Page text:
what most Buddhists and many other religious and non-religious people believe.
His life was a nexus for the life that I and you live that perpetuates and
brings this world even closer. I am giving him credit as so far as he made it
possible to see the other side of his life, one that incorporates all, seems
more consistent with experience of all and one that continues on after his
death, our death, everything’s death. This is not delusion—it is distinction.
Separation and distinction are very, very important to understand. I am a
particular human being in this world but I am not separate from this world. A
letter in an essay, a word in an essay, a paragraph in an essay can all be
distinguished from the totality but the totality still is there, as a whole.
Parts and “microcosms” are important to analyze and understand in our pursuit
of a mindful existence and participation in this world.
Buddhism has a lot of trouble understanding History and the
significance it brings when looking at the future and the present moment.
Without the particular occurrence of events the possibility of this moment
would not exist. Understood in macro-terms Time can be flipped around, moved,
reciprocated etc but can never be replaced in micro-terms because love, mercy, compassion and justice are
here, in the present and cannot simply be flipped around, moved, reciprocated
etc. They, and their antitheses, can only be viewed from the micro-perspective.
I will agree with Buddhism and state that must of our efforts have been
analyzing these micro-perspectives and then assumed to be exactly the same in
the macro-perspective. I will also agree with Western thought that Buddhism
focuses too much on the macro-perspective, assuming that the way the universe
works and “ought” to work is the exact same way that we work and “ought to
work.” These perspectives are distinctions and not separations and we must be
very careful in understanding this because we may fall into the belief that
most of experience has been a delusion whereas no experience is a delusion,
itcan be inconsistent, illogical,
unethical and so forth but never unreal. Plato stated that anything that has
power has a reality and everything has power (therefore nothing has power)
therefore everything is real. Here comes another distinction: being real and
I am implying a pragmatic view of Truth here. Truth is in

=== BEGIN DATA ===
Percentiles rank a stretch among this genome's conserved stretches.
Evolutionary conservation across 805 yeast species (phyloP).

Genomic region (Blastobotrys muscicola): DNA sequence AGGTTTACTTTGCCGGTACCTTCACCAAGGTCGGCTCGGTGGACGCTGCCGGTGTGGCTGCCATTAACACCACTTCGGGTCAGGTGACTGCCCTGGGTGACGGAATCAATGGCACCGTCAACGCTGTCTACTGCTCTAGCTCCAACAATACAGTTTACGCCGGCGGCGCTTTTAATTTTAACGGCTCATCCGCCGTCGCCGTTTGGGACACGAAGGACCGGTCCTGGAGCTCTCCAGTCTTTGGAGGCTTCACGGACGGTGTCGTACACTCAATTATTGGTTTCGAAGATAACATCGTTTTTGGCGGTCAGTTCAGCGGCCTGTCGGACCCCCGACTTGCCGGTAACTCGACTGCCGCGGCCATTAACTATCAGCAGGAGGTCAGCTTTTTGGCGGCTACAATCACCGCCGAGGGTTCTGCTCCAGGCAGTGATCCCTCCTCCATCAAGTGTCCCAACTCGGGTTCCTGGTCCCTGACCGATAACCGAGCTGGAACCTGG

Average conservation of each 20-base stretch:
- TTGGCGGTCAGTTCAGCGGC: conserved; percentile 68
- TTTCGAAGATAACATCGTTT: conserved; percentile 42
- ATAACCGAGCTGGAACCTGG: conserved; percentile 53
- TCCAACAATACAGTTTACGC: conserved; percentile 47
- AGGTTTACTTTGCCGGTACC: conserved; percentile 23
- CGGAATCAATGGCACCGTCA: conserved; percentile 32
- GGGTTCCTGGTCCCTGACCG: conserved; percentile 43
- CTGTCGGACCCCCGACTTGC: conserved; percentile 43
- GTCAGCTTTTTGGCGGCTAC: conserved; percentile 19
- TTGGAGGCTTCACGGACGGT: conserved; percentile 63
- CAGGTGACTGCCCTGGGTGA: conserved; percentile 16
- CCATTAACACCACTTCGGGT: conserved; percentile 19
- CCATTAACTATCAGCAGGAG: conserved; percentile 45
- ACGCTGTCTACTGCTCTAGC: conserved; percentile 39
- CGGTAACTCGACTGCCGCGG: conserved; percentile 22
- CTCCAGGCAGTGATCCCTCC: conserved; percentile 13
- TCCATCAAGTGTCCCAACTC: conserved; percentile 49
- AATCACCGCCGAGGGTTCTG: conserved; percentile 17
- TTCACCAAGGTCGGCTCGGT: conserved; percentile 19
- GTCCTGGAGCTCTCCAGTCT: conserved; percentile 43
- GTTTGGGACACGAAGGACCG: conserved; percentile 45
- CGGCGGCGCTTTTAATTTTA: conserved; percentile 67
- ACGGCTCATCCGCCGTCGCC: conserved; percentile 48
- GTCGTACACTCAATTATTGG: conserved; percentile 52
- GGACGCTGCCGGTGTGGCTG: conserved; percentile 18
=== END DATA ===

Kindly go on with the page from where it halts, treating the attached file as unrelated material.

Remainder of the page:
the future and consequentially in the present and partially in the past (since
truth moves with time, it must undergo the same change that we all do). I do
not change much from the last word I wrote to this one and thus truth, too,
moves slowly but it certainly does. Delusion cannot be understood to be
Absolute and an Arch reigning over our experiences and our minds cannot
constantly be battling this world of delusion and expect to attain or Become
anything at all except anxious and lost.
Delusion, experience and the processes of the reality we
participate in is all in an infinite loop:
and that is not to state that it repeats itself: but
undermines and participates with itself constantly perpetuating itself forward.
This is everything’s experience in a nutshell which means a person across the
world may be undermining this post at this very moment but if they weren’t,
this post wouldn’t be possible. A solidarity of Belief is not possible but only
a solidarity of a pragmatic, plural perspective.
History matters because it has brought us here—atrocities
from the past must be learned and analyzed just as much as the bliss that the
past experienced as well. To believe in a world where Delusion reigns over
peoples’ lives is hateful because it takes away the dignity and respect that
Buddhism fundamentally offers to all sentient beings, claiming that their right of experience is at the very
least, real, and therefore worthy of Becoming something more beautiful, a lotus, and a laughter that brings about an attainment of the Way.
Masao, and William R. LaFleur. Zen and Western thought. Honolulu:
University of Hawaii Press, 1985. Print
John B.. The Emptying God: a Buddhist-Jewish-Christian conversation.
Ltd. ed. Eugene, OR.: Wipf & Stock, 2005. Print.
John B., and David Ray Griffin. Process theology: an introductory exposition.
Philadelphia: Westminster Press, 1976. Print.
John, and John J. McDermott. The philosophy of John Dewey. Phoenix ed.
Chicago: University of Chicago Press, 1981. Print.
Zenji. Shōbōgenzō: the true Dharma-eye treasury. Berkeley, Calif.:
Numata Center for Buddhist Translation and Research, 2007. Print.
Alfred North, and David Ray Griffin. "Process." Process and
reality: an essay in cosmology. Corrected ed. New York: Free Press, 1978. .